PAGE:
Process Killed the Association Star

Jamie Notter recently recapped his notes from the MIX Mashup, an invitation-only conference on the future of work, or, to quote their website:

“What will it take to make our organizations highly adaptable, endlessly inventive, truly inspiring, and genuinely accountable?”

That’s a critical question for all of us to address. Jamie also asked the blogging community to think about the points raised at the conference and to write response posts. This is one.

One of his notes from a panel on “innovation all the time” was:

Genius isn’t hidden. It’s afraid of your processes.

Associations do this all the time. In far too many cases, our default answer is “no.” Why? Say it with me: “Because it’s against policy.” Our default mode is “slow.” Why? Because everything has to run through 3000 internal groups and committees, then it goes to a member committee that only meets twice a year, then it goes to the board, which also only meets twice a year, and before you know it, 18 months have elapsed and the original opportunity? It vanished.

New staff and new volunteers start working with our organizations. They’re full of ideas, energy and excitement. This is her new job! She’s ready to kick some ass, build on what her predecessor did, and take your association to the next level! This is his new volunteer assignment! He’s honored to have been chosen, and he’s now even more deeply invested in your association than he was when he decided to offer his name up as a volunteer, because he made the cut!

And then our reified processes kick in, and the cavalcade of “no” begins.

  • We tried that five years ago, and it didn’t work.
  • We can’t make that change, because we always do it this other way.
  • Our members won’t like it.
  • Our senior team won’t like it.
  • Our board won’t like it.
  • The committee won’t support it.
  • It’s a risk we’re unwilling to take.
  • We’re not comfortable trying it a different way.
  • I don’t have that skill (and I don’t want to learn it).
  • What if something goes wrong? What if it’s not perfect? What if it FAILS!?!?

And, inevitably, that new staff member gets beaten down. Maybe she stays, and she starts keeping her ideas to herself, and maybe she walks out the door and takes them with her. That new volunteer gets discouraged. He becomes the “show pony” committee member, when what he wanted to do was be the “work horse.” He becomes disillusioned, cynical and disengaged. If you’re lucky, he keeps that to himself. If you’re not? Hello, membership decline.

We need to shift our mindset from a default “no” to a default “yes,” even if it has to be a qualified yes.

How do we get there? I don’t have the complete answer, but I do have some suggestions:

  • ALWAYS let people spend some time researching their ideas to see if they’re viable.
  • Create a budget of time AND money, even if it has to be small, to try new things.
  • Quit being so afraid of criticism. If you’re not pissing someone off, you’re coasting.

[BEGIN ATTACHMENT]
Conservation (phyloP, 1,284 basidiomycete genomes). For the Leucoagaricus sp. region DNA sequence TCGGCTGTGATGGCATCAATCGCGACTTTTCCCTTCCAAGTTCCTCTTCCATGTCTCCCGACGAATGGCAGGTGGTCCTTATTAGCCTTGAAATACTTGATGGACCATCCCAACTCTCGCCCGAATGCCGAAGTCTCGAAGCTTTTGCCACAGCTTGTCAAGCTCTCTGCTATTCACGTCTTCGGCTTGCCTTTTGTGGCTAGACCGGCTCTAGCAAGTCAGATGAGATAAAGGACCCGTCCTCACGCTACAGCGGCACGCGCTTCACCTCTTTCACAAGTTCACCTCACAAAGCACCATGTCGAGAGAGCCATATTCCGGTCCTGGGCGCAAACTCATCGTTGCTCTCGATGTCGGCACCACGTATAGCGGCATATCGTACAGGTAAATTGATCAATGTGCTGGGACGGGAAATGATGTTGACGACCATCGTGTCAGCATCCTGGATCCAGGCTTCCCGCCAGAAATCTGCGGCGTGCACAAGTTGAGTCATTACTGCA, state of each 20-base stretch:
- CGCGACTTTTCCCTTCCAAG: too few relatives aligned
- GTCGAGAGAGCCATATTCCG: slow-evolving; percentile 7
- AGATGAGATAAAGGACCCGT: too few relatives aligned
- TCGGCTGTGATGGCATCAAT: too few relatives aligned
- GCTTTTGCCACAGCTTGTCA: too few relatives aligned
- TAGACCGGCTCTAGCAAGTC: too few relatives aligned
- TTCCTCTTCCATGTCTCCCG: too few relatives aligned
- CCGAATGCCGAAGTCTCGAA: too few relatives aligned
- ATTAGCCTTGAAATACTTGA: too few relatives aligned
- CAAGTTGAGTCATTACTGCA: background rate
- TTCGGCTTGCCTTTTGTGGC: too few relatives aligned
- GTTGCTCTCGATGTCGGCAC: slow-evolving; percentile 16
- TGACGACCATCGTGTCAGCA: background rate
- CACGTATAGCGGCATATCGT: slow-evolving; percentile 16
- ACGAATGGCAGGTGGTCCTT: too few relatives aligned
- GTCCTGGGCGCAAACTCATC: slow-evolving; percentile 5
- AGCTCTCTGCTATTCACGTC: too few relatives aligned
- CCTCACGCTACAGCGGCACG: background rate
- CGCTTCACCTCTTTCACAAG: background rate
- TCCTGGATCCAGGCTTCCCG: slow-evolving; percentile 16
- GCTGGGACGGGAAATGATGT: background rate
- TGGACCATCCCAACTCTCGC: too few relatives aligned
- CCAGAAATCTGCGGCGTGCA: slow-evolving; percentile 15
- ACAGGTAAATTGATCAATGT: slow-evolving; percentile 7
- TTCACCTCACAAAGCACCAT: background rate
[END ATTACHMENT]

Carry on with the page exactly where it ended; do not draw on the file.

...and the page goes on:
• Quit being so afraid of debate and disagreement. You’ll never get to the great idea if people can’t challenge the good enough idea.
  • Build REAL relationships with members and volunteers. The only way you get leeway to try stuff that might not work is by earning it.
  • Remember that the whole environment has changed, and what happened five years ago is not a predictor of what might happen tomorrow, with THIS team and THESE members in THIS situation.
  • Dump your 400 page policies and procedures manual. Follow Adobe’s example of a “fairly open philosophy” (not just about social media but about all your policies and procedures) governed by “guardrails” that keep your staff and organization legally protected while giving them as much freedom within those guardrails as possible.
  • Celebrate failure. Everyone says that, right? How do you do it? Offer a valuable prize (an extra week of vacation?) to the person or team that blew it, and then learned something major and valuable they shared with the rest of your staff.

What do you think? How do we get to “yes” in our organizations?

5 thoughts on “Process Killed the Association Star”

  • Great post. I'm trying to build real relationships with my members (your suggestion #5) and guess what? It takes time, money and focus–things all associations have in limited supply. Part of the challenge is redirecting those resources appropriately.

  • Eric, I've been thinking a lot recently about the concept of “limited resources.” I'm beginning to wonder if what's going on is that we're trying to devote equal amounts of resources (time, money, energy) to everything, rather than having frank conversations about what's really working and really important and throwing most of what we have at those members and programs.

    Put another way, why do we assume we have to have identical relationships with all of our various types of members? Why do the “mailbox members” (who aren't really members – they're subscribers) get the same attention as our most involved members, the people who really make our organizations go?

  • In my own case, it often comes down to doing too many things or trying to be everything to everybody. Fundamentally, I agree. Associations are better served by doing fewer things better.

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